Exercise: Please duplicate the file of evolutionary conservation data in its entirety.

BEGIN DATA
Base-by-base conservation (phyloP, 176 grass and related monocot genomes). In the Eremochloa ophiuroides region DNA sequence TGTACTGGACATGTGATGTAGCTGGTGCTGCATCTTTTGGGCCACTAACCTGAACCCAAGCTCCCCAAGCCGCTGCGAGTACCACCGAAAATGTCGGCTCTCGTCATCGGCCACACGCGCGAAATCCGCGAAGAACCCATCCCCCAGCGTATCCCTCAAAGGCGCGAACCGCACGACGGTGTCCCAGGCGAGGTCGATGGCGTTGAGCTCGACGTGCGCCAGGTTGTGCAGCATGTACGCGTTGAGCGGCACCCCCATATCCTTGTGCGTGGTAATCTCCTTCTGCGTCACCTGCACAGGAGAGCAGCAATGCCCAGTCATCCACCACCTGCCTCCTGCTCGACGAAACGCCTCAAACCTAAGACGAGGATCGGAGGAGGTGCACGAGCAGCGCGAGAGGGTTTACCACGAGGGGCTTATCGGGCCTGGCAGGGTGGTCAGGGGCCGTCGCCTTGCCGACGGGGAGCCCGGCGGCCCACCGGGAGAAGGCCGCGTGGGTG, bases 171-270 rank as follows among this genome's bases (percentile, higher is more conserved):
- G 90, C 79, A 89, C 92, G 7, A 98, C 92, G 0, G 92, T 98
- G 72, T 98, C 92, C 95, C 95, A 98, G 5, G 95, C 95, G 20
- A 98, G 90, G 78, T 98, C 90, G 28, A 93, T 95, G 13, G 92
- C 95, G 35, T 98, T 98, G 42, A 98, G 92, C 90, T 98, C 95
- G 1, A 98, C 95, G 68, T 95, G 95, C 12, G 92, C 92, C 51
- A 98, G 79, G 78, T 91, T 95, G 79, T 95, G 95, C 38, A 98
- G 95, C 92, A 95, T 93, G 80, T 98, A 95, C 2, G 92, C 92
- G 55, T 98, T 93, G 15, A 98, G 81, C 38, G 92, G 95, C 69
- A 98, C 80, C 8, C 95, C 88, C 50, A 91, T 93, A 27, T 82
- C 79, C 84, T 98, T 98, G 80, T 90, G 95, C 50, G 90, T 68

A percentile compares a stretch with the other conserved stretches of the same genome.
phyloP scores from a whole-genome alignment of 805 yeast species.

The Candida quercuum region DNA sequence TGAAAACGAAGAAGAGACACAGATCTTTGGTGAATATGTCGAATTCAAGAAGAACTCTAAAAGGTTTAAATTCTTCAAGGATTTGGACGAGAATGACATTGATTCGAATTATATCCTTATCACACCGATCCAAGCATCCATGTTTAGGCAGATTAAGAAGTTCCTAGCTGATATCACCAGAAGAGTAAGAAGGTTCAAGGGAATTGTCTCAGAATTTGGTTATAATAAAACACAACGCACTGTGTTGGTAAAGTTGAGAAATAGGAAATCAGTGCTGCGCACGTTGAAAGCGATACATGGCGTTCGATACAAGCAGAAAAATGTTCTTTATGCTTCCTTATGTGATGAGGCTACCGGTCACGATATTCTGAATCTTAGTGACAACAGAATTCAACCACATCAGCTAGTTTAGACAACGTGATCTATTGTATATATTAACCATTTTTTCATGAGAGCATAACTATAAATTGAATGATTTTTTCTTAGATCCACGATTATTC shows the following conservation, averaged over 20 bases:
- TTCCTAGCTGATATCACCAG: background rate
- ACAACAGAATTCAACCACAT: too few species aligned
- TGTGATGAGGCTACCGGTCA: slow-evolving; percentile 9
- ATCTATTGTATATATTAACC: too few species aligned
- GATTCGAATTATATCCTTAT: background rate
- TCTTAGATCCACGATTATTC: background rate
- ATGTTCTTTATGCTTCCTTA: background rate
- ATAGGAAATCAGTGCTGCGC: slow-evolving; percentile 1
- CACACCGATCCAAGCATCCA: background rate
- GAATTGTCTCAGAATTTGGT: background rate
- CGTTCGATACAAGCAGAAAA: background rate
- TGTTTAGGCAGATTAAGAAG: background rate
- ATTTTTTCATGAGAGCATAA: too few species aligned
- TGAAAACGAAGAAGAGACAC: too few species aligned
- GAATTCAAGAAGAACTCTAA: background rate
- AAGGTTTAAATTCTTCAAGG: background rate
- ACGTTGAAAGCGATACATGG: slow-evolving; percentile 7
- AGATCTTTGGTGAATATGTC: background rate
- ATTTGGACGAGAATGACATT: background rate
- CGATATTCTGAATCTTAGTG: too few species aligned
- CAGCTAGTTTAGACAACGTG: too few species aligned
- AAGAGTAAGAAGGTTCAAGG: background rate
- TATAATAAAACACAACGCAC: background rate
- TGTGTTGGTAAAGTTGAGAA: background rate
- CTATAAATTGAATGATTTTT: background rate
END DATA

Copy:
Base-by-base conservation (phyloP, 176 grass and related monocot genomes). In the Eremochloa ophiuroides region DNA sequence TGTACTGGACATGTGATGTAGCTGGTGCTGCATCTTTTGGGCCACTAACCTGAACCCAAGCTCCCCAAGCCGCTGCGAGTACCACCGAAAATGTCGGCTCTCGTCATCGGCCACACGCGCGAAATCCGCGAAGAACCCATCCCCCAGCGTATCCCTCAAAGGCGCGAACCGCACGACGGTGTCCCAGGCGAGGTCGATGGCGTTGAGCTCGACGTGCGCCAGGTTGTGCAGCATGTACGCGTTGAGCGGCACCCCCATATCCTTGTGCGTGGTAATCTCCTTCTGCGTCACCTGCACAGGAGAGCAGCAATGCCCAGTCATCCACCACCTGCCTCCTGCTCGACGAAACGCCTCAAACCTAAGACGAGGATCGGAGGAGGTGCACGAGCAGCGCGAGAGGGTTTACCACGAGGGGCTTATCGGGCCTGGCAGGGTGGTCAGGGGCCGTCGCCTTGCCGACGGGGAGCCCGGCGGCCCACCGGGAGAAGGCCGCGTGGGTG, bases 171-270 rank as follows among this genome's bases (percentile, higher is more conserved):
- G 90, C 79, A 89, C 92, G 7, A 98, C 92, G 0, G 92, T 98
- G 72, T 98, C 92, C 95, C 95, A 98, G 5, G 95, C 95, G 20
- A 98, G 90, G 78, T 98, C 90, G 28, A 93, T 95, G 13, G 92
- C 95, G 35, T 98, T 98, G 42, A 98, G 92, C 90, T 98, C 95
- G 1, A 98, C 95, G 68, T 95, G 95, C 12, G 92, C 92, C 51
- A 98, G 79, G 78, T 91, T 95, G 79, T 95, G 95, C 38, A 98
- G 95, C 92, A 95, T 93, G 80, T 98, A 95, C 2, G 92, C 92
- G 55, T 98, T 93, G 15, A 98, G 81, C 38, G 92, G 95, C 69
- A 98, C 80, C 8, C 95, C 88, C 50, A 91, T 93, A 27, T 82
- C 79, C 84, T 98, T 98, G 80, T 90, G 95, C 50, G 90, T 68

A percentile compares a stretch with the other conserved stretches of the same genome.
phyloP scores from a whole-genome alignment of 805 yeast species.

The Candida quercuum region DNA sequence TGAAAACGAAGAAGAGACACAGATCTTTGGTGAATATGTCGAATTCAAGAAGAACTCTAAAAGGTTTAAATTCTTCAAGGATTTGGACGAGAATGACATTGATTCGAATTATATCCTTATCACACCGATCCAAGCATCCATGTTTAGGCAGATTAAGAAGTTCCTAGCTGATATCACCAGAAGAGTAAGAAGGTTCAAGGGAATTGTCTCAGAATTTGGTTATAATAAAACACAACGCACTGTGTTGGTAAAGTTGAGAAATAGGAAATCAGTGCTGCGCACGTTGAAAGCGATACATGGCGTTCGATACAAGCAGAAAAATGTTCTTTATGCTTCCTTATGTGATGAGGCTACCGGTCACGATATTCTGAATCTTAGTGACAACAGAATTCAACCACATCAGCTAGTTTAGACAACGTGATCTATTGTATATATTAACCATTTTTTCATGAGAGCATAACTATAAATTGAATGATTTTTTCTTAGATCCACGATTATTC shows the following conservation, averaged over 20 bases:
- TTCCTAGCTGATATCACCAG: background rate
- ACAACAGAATTCAACCACAT: too few species aligned
- TGTGATGAGGCTACCGGTCA: slow-evolving; percentile 9
- ATCTATTGTATATATTAACC: too few species aligned
- GATTCGAATTATATCCTTAT: background rate
- TCTTAGATCCACGATTATTC: background rate
- ATGTTCTTTATGCTTCCTTA: background rate
- ATAGGAAATCAGTGCTGCGC: slow-evolving; percentile 1
- CACACCGATCCAAGCATCCA: background rate
- GAATTGTCTCAGAATTTGGT: background rate
- CGTTCGATACAAGCAGAAAA: background rate
- TGTTTAGGCAGATTAAGAAG: background rate
- ATTTTTTCATGAGAGCATAA: too few species aligned
- TGAAAACGAAGAAGAGACAC: too few species aligned
- GAATTCAAGAAGAACTCTAA: background rate
- AAGGTTTAAATTCTTCAAGG: background rate
- ACGTTGAAAGCGATACATGG: slow-evolving; percentile 7
- AGATCTTTGGTGAATATGTC: background rate
- ATTTGGACGAGAATGACATT: background rate
- CGATATTCTGAATCTTAGTG: too few species aligned
- CAGCTAGTTTAGACAACGTG: too few species aligned
- AAGAGTAAGAAGGTTCAAGG: background rate
- TATAATAAAACACAACGCAC: background rate
- TGTGTTGGTAAAGTTGAGAA: background rate
- CTATAAATTGAATGATTTTT: background rate